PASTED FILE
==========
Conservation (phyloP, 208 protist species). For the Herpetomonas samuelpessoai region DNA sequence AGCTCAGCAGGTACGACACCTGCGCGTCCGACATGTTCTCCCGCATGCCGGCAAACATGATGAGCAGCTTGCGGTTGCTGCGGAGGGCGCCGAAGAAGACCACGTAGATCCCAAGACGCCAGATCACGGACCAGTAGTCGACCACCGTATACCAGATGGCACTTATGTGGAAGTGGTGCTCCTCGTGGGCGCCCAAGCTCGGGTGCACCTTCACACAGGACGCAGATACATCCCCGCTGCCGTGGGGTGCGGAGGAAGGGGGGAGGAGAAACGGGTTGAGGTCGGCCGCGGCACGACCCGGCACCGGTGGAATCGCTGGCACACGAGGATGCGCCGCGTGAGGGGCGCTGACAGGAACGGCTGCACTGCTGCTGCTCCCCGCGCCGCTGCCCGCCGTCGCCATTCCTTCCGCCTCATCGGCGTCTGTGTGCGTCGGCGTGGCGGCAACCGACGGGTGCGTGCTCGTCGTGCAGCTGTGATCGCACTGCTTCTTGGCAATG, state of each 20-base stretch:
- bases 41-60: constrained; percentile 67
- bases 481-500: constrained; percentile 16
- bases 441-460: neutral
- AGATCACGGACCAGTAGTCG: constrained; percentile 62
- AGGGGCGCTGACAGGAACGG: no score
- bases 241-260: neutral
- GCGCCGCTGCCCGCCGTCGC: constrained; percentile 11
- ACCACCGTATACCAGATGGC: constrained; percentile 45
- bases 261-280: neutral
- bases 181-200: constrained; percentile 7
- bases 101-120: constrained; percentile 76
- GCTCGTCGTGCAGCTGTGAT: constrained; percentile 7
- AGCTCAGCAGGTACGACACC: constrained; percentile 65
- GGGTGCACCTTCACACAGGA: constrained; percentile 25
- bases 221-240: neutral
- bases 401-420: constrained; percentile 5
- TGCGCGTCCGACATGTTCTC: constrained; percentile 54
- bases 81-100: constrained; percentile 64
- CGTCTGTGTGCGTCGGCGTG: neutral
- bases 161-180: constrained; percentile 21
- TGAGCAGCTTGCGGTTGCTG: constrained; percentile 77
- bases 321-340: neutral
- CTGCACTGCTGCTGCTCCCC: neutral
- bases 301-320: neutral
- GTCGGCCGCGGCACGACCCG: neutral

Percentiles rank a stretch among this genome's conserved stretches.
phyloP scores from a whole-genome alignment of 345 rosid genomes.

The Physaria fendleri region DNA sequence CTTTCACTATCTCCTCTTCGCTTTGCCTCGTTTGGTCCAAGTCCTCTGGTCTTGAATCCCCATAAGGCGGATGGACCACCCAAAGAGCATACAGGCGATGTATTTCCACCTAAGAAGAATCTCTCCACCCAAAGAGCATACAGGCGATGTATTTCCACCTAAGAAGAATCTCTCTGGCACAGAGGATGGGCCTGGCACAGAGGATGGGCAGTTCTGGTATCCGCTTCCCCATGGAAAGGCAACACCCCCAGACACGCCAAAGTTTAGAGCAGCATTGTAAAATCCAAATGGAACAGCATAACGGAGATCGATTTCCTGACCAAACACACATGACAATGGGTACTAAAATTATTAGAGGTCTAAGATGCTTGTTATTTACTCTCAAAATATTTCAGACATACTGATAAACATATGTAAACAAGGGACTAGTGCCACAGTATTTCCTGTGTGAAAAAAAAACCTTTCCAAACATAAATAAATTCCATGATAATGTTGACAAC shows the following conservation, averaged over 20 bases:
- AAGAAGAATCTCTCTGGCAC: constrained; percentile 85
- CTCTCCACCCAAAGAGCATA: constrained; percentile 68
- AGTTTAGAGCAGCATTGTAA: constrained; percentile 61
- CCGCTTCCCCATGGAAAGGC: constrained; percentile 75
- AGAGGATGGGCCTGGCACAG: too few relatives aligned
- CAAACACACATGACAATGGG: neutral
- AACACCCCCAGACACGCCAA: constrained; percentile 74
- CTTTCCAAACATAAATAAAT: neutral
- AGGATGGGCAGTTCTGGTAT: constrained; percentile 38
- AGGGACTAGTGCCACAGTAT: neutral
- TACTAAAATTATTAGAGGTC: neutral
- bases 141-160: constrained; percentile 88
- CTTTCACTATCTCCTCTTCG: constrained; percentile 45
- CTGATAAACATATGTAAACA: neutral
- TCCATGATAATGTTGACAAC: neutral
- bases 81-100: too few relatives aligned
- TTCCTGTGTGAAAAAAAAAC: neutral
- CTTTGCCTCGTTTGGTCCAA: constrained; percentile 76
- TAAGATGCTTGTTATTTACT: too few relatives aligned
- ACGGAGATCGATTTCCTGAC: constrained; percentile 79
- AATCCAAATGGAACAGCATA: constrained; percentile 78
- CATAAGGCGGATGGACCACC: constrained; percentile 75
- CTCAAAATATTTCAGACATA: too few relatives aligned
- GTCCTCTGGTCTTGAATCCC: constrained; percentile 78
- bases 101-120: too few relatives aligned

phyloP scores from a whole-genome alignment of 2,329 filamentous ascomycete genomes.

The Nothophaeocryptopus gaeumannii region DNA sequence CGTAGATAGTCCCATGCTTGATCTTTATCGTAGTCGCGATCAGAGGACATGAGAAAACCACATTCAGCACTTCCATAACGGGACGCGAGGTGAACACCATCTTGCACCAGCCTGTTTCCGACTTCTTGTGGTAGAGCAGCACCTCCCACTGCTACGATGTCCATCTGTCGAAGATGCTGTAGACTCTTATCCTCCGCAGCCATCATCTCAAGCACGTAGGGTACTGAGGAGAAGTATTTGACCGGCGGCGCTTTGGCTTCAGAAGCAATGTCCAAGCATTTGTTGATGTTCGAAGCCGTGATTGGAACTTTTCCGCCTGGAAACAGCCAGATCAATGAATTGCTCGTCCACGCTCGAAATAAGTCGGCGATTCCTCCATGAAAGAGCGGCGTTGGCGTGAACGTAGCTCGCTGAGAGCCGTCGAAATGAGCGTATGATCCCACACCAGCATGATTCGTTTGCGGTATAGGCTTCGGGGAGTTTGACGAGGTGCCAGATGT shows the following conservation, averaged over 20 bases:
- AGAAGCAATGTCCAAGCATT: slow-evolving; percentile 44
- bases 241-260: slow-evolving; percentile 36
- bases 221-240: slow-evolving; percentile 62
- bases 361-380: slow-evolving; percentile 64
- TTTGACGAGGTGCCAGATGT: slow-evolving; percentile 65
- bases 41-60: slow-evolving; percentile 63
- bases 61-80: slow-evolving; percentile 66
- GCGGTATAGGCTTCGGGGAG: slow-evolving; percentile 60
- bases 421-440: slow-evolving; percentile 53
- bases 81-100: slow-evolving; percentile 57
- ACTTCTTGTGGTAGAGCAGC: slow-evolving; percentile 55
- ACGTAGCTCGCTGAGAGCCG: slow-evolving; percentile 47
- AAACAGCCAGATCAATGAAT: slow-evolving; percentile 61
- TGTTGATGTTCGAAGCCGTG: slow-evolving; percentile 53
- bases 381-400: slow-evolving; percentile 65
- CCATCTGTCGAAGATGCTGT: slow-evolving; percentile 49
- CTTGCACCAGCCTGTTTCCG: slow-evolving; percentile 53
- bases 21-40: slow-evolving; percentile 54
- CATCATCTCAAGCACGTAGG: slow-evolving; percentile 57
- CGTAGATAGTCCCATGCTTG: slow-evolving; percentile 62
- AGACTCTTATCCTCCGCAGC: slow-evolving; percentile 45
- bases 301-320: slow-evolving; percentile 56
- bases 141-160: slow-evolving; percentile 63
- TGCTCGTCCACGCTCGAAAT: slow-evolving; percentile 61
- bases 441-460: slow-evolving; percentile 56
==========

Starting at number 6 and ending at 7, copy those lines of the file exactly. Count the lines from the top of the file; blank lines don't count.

- AGGGGCGCTGACAGGAACGG: no score
- bases 241-260: neutral